“And do not be conformed to this world, but be transformed by the renewing of your mind, that you may prove what is that good and acceptable and perfect will of God.”Romans 12:2

In this verse, we are told that we should not be thinking like the world thinks, but instead, we should be transformed by renewing our minds. If we will do this, we have a promise that we will be able to understand the will of God. If you would like to study this verse in more depth, you will find some valuable insights from a word study in this post.

“If then you were raised with Christ, seek those things which are above, where Christ is, sitting at the right hand of God. Set your mind on things above, not on things on the earth. For you died, and your life is hidden with Christ in God.”Colossians 3:1-3

Can you imagine the love that God has for you that He would take your very life, protect and shield it, and hide it safe with Jesus? We can count on the fact that what we have in Jesus goes far beyond our daily lives here and takes us straight to the heart of God. This is such a treasure to hold on to. We can set our mind on things above because Jesus is our very life.

“For from His fullness we have all received, and grace for grace.”John 1:16

From grace to grace, all we have to do is receive it. (Quote source here.)

In an article published on January 18, 2016, titled, Change Your Perspective–Change Your Life,” by Claire (no last name mentioned) on One Passion One Devotion,” she writes:

Our perspective—the way we interpret what’s happening around us—can make or break us in any given situation. Our perspectives shape us, how we think, how we engage with people, how we action in our every day. Perspective creates opportunity to grow and opportunity to step out, or how it can hinder our progress and restrict us.

Clues to what type of perspective we have is in some of the phrases we regularly say or think. If your perspective leans to the negative you may not even be aware of it. Thinking the worst can be second nature after years of doing it. But it can be influencing how you live life and keeping you from getting the best out of it.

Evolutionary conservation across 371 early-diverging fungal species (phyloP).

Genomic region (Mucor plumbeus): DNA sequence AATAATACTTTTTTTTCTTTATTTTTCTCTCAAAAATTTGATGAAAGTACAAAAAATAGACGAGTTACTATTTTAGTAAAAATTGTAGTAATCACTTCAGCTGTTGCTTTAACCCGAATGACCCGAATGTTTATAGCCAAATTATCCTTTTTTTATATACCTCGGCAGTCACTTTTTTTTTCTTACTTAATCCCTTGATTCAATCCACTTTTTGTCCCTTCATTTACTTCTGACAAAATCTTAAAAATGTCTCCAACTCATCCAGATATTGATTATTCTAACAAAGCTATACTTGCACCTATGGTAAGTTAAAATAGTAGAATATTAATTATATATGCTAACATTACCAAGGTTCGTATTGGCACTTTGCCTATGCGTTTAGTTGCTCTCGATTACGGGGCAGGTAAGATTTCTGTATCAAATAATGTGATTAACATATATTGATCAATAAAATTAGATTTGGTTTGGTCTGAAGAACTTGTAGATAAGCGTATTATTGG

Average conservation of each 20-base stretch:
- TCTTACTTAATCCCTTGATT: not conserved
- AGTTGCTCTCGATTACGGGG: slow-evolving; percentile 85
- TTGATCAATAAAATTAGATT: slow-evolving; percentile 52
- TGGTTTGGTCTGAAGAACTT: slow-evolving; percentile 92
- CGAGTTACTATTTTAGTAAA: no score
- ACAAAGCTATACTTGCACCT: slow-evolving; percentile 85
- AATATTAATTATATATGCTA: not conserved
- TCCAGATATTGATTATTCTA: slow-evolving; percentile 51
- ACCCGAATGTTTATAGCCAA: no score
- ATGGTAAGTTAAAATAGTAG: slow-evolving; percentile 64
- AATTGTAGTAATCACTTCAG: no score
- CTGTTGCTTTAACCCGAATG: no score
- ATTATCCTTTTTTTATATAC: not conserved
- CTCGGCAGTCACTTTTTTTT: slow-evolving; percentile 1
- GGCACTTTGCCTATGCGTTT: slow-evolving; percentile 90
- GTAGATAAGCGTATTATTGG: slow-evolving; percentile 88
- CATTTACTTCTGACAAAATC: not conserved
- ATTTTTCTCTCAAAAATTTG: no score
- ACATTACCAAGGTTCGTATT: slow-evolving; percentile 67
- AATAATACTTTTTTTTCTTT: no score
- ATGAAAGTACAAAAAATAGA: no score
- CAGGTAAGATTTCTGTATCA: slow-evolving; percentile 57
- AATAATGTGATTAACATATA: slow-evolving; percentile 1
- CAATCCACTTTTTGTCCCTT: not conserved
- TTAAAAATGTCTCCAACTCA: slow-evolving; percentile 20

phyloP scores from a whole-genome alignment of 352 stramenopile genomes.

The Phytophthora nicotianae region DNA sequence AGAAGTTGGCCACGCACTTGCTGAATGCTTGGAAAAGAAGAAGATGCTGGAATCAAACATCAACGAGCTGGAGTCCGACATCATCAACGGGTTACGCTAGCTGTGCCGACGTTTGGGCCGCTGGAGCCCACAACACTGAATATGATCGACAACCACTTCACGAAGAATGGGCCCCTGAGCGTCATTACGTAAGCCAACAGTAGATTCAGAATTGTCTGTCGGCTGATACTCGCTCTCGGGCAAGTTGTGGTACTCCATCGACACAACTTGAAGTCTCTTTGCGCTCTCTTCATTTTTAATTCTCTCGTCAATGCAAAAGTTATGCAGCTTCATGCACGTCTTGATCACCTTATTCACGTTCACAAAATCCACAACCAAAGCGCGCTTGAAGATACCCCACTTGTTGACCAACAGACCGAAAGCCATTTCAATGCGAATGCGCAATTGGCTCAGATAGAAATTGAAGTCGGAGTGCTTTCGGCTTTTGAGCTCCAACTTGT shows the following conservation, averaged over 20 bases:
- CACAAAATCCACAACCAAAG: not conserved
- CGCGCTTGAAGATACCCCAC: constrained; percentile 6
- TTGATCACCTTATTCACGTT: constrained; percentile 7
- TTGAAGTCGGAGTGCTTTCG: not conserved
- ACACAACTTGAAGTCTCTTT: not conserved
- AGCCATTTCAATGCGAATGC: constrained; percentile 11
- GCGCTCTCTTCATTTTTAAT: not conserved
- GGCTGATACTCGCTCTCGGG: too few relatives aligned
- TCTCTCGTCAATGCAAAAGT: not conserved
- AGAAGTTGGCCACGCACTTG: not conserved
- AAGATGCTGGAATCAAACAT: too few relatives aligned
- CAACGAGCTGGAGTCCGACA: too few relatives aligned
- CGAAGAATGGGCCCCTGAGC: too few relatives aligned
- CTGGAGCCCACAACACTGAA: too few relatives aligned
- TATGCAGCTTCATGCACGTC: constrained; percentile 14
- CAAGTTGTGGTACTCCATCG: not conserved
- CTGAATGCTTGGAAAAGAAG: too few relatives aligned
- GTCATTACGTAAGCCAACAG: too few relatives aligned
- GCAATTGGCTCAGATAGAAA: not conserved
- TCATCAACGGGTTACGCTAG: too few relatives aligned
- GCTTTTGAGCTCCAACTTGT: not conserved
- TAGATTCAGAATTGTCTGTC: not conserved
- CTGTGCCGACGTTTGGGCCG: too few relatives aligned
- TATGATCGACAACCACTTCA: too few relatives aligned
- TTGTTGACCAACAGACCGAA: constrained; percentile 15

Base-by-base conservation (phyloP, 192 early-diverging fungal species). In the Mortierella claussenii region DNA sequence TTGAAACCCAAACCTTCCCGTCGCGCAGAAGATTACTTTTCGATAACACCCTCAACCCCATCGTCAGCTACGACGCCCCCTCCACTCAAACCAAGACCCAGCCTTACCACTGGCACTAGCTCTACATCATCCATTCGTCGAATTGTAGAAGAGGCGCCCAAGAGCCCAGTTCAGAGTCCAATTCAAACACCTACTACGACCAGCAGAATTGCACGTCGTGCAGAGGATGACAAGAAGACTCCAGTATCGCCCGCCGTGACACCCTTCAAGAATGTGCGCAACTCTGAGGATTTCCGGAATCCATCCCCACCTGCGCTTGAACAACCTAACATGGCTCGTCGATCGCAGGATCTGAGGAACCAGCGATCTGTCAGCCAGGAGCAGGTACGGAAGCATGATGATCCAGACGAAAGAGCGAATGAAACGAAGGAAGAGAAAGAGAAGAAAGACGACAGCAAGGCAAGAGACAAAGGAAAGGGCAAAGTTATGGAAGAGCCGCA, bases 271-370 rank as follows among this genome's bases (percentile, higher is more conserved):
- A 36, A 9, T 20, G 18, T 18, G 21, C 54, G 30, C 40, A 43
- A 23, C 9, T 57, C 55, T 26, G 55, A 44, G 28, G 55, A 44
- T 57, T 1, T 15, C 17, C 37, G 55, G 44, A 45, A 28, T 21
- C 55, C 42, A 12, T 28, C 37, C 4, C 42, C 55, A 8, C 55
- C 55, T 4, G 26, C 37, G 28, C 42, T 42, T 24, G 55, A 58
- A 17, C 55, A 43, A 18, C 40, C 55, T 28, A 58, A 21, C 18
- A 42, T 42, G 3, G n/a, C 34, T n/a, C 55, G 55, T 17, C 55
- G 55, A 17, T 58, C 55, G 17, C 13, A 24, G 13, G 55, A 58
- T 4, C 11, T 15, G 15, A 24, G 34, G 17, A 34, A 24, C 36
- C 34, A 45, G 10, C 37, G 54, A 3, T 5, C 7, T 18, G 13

A negative perspective says:

I can’t
I will never
I could never
That always happens to me
That never happens for me
That’s not possible
It’s language is negative and limiting
It’s reactive vs proactive, seeing the bad in people and in situations.

A optimistic perspective says:

I can
I will
I will try
It’s going to be okay
Let’s keep going
It’s language is positive and overcoming.
It is responsive and proactive, choosing to see the good in people and situations.

A faith filled perspective says:

I can do all things through Christ
I am more than a conqueror
With God nothing is impossible

Positive perception says that failure is part of learning, that we can do hard stuff. We need to turn down our negative self talk and make intentional decisions to transform our perspective, from the inside out.

God is calling us to have an enlarged perspective of His faithfulness and power as we step into a new year, to be aware of His ableness vs. our own limitations and vs. what the world may say.

God sometimes has a totally different perspective than us. His challenge for us is for us to align our perspective with His, to see things from His vantage point.

We can begin again and change the way we think. Changing the way we think sets us on a new road that trusts more, dares more, loves more and lives more. (Quote source and the rest of the article is available at this link.)

I’ll end this post with the words from Paul in Philippians 4:13 who gives us the final word in this post on the proper perspective . . .

I can do all things . . .

Through Christ . . .

Who strengthens me . . . .

YouTube Video: “Beyond Me” by TobyMac:

Photo #1 credit here
Photo #2 credit here
Photo #3 credit here

The Waiting Game

“Be still in the presence of the Lordand wait patiently for him to act” (Psalm 37:7) —King David, second king of ancient Israel, wrote Psalm 37 when he was an old man 
Waiting is a journey that nobody likes, especially if what one is waiting for drags on for, well, decades. There is actually a definition for “waiting game” in Merriam-Webster that states: “a strategy in which one or more participants withhold action temporarily in the hope of having a favorable opportunity for more effective action later” (quote source here).

Yesterday I published a blog post on my other blog titled, Backstage: God Behind the Scenes.” Much of our waiting has to do with what God is doing “behinds the scenes” in our lives. It also has to do with what He is doing in us. However, being human, we usually have a very low tolerance for waiting for much of anything in our easy access, available 24/7 culture. In fact, we find it hard to wait for the microwave to heat our food in three minutes or less.